Parent class: VirWare

Viruses and worms are malicious programs that self-replicate on computers or via computer networks without the user being aware; each subsequent copy of such malicious programs is also able to self-replicate. Malicious programs which spread via networks or infect remote machines when commanded to do so by the “owner” (e.g. Backdoors) or programs that create multiple copies that are unable to self-replicate are not part of the Viruses and Worms subclass. The main characteristic used to determine whether or not a program is classified as a separate behaviour within the Viruses and Worms subclass is how the program propagates (i.e. how the malicious program spreads copies of itself via local or network resources.) Most known worms are spread as files sent as email attachments, via a link to a web or FTP resource, via a link sent in an ICQ or IRC message, via P2P file sharing networks etc. Some worms spread as network packets; these directly penetrate the computer memory, and the worm code is then activated. Worms use the following techniques to penetrate remote computers and launch copies of themselves: social engineering (for example, an email message suggesting the user opens an attached file), exploiting network configuration errors (such as copying to a fully accessible disk), and exploiting loopholes in operating system and application security. Viruses can be divided in accordance with the method used to infect a computer:
  • file viruses
  • boot sector viruses
  • macro viruses
  • script viruses
Any program within this subclass can have additional Trojan functions. It should also be noted that many worms use more than one method in order to spread copies via networks.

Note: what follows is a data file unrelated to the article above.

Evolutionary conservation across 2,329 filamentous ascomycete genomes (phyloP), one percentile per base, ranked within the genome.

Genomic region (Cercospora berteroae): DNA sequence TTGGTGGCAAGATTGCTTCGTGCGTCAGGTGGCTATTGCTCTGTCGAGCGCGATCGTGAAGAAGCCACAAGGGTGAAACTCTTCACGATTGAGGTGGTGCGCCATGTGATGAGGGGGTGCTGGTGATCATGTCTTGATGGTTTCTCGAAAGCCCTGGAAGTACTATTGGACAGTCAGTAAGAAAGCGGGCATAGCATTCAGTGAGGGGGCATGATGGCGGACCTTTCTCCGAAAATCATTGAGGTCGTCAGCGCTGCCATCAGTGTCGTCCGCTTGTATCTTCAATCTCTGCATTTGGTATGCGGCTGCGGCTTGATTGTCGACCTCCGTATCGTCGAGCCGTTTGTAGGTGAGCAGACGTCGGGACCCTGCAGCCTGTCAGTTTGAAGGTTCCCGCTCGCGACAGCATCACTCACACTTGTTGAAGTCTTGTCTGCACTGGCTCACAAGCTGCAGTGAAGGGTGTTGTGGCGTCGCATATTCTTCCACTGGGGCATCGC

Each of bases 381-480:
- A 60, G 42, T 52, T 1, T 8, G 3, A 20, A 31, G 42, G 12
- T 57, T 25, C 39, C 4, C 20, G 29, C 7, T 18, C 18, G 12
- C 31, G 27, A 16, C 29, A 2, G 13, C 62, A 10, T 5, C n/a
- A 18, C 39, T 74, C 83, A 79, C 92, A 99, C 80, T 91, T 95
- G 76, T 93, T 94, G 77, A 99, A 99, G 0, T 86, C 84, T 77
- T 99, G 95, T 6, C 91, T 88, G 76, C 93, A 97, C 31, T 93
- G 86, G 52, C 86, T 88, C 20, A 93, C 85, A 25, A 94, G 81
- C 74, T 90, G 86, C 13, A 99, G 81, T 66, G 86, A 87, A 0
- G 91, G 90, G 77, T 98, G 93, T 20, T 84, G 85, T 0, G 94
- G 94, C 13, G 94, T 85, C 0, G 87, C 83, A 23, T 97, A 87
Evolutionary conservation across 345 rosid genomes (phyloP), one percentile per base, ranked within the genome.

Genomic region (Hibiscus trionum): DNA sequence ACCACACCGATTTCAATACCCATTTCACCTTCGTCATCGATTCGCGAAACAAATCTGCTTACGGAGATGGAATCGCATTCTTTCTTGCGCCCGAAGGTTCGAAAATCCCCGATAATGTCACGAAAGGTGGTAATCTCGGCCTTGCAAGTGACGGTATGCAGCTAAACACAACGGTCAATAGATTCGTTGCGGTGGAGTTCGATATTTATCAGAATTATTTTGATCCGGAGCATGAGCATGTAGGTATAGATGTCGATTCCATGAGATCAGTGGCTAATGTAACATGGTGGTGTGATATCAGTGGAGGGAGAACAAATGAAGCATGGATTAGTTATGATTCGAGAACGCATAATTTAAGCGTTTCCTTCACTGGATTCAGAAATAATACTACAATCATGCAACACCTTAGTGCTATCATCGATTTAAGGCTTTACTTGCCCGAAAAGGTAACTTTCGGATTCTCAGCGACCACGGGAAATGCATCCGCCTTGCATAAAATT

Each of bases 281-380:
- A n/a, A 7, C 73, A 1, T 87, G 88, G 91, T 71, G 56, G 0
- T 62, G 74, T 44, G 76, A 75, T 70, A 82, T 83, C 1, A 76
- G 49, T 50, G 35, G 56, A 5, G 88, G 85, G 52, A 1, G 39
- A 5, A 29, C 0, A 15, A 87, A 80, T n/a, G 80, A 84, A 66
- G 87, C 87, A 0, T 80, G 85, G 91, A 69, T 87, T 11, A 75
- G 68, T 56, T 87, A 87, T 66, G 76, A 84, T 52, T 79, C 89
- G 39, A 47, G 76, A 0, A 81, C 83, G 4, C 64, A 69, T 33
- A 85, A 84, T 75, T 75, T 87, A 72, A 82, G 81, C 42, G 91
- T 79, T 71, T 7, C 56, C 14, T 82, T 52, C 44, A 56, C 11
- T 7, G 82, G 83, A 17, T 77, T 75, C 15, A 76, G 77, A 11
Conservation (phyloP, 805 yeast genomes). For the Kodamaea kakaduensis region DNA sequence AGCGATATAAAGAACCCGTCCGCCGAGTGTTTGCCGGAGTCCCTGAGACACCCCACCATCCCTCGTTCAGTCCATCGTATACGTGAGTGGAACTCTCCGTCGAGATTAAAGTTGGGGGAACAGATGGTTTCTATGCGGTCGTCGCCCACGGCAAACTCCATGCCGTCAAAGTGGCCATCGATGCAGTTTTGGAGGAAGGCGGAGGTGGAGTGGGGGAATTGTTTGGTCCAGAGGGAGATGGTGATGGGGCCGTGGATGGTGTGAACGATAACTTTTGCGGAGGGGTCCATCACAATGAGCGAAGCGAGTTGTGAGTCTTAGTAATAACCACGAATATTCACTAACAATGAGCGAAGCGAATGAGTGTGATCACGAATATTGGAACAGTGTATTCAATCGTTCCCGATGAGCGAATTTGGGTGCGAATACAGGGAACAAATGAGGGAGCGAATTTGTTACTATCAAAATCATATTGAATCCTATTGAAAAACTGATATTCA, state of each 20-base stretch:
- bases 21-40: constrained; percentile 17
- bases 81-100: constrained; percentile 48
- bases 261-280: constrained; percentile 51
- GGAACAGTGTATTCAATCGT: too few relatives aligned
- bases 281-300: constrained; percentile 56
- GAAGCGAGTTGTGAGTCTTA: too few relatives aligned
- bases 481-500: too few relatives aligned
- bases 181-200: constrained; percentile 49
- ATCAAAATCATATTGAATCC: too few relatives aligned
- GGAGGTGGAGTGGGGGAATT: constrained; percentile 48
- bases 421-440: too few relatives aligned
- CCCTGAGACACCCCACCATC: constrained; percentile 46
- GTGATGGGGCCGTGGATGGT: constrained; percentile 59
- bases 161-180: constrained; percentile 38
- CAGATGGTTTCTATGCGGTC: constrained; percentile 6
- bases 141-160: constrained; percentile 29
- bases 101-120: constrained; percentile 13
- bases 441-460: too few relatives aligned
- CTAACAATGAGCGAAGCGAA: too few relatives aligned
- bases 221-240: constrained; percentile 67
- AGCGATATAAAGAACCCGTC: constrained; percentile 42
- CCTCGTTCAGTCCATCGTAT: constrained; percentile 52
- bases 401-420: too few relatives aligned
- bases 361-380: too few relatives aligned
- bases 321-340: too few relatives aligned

Class: Virus

Viruses replicate on the resources of the local machine. Unlike worms, viruses do not use network services to propagate or penetrate other computers. A copy of a virus will reach remote computers only if the infected object is, for some reason unrelated to the virus function, activated on another computer. For example: when infecting accessible disks, a virus penetrates a file located on a network resource a virus copies itself to a removable storage device or infects a file on a removable device a user sends an email with an infected attachment.

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Platform: Win9x

No platform description


Technical Details

This is a dangerous memory resident parasitic Windows virus. It uses system calls that are valid under Win95/98 only, and can't spread under NT. The virus also has bugs and often halts the system when run. Despite this, the virus has very unusual way of spreading, and it is interesting enough from a technical point of view.

The virus can be found only in two files: "SETUP.EXE" on floppy disks and "SETUP .EXE" in the root of the C: drive (there is one space between the file name and ".EXE" extension).

On floppy disks, the virus uses a trick to hide its copy. It writes its complete code to the last disk sectors and modifies the SETUP.EXE file to read and execute this code.

The infected SETUP.EXE file looks just as a 512-byte DOS EXE program, but it is not. While infecting this file, the virus uses a DirII virus method: by direct disk sectors read/write calls, the virus gets access to disk directory sectors, modifies the "first file cluster" field and makes necessary changes in disk FAT tables. As a result, the original SETUP.EXE code is not modified, but the directory enters points to the virus code instead of the original file clusters.

When the infected SETUP.EXE is run from the infected floppy disk, this DOS component of the virus takes control, reads the complete virus body from the last sectors on the floppy disk, then creates the "C:SETUP .EXE" file, writes these data (complete virus code) to there and executes. The virus installation routine takes control then, installs the virus into the system and disinfects the SETUP.EXE file on the floppy drive.

While installing itself into the system, the virus creates a new key in the system registry to activate itself upon each Windows restart:


The virus then switches to the Windows kernel level (Ring0), allocates a block of system memory, copies itself to there and hooks disk-file access Windows functions (IFS API). This hook intercepts file opening calls, and upon opening the SETUP.EXE file on the A: drive, the virus infects it.

The virus has additional routines. First, one of them looks for "AVP Monitor" and "Amon Antivirus Monitor" windows and closes them; the second one, depending on the random counter, displays a line with the words "YOBE" to the left side of the screen.

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